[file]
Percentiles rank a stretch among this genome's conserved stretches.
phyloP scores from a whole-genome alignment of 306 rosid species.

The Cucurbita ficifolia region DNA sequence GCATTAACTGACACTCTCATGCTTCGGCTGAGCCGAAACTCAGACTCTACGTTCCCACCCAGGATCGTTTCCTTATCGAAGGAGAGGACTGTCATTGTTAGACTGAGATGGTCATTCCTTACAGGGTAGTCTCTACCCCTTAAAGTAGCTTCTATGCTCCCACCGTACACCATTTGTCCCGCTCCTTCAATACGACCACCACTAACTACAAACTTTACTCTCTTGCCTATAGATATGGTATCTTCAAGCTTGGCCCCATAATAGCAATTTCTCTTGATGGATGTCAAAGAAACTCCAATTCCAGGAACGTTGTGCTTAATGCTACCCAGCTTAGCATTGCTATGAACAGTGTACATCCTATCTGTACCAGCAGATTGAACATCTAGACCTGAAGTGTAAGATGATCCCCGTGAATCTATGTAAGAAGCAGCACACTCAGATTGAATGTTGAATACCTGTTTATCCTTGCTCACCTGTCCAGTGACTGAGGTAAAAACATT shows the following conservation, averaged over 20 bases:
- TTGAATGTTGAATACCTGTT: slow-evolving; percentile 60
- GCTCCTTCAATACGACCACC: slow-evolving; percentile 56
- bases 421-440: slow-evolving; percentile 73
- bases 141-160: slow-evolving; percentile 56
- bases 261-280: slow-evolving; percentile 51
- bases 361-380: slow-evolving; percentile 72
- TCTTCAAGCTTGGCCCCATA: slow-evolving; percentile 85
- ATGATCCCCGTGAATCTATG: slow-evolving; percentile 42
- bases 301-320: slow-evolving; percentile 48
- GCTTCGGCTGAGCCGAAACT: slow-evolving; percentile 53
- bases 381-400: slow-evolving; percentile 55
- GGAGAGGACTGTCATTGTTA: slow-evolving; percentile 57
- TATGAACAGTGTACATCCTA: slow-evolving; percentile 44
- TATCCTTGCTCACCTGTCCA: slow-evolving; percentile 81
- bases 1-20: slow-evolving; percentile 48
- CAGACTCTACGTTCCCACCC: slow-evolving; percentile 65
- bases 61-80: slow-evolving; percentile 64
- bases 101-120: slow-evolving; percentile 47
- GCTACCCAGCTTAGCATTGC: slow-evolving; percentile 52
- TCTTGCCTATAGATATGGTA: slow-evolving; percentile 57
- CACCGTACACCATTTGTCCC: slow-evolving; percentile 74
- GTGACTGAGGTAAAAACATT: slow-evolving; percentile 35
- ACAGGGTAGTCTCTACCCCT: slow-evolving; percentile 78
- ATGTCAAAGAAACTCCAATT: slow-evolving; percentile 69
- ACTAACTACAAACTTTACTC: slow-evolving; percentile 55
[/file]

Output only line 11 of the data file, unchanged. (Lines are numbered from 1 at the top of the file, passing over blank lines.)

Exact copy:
- ATGATCCCCGTGAATCTATG: slow-evolving; percentile 42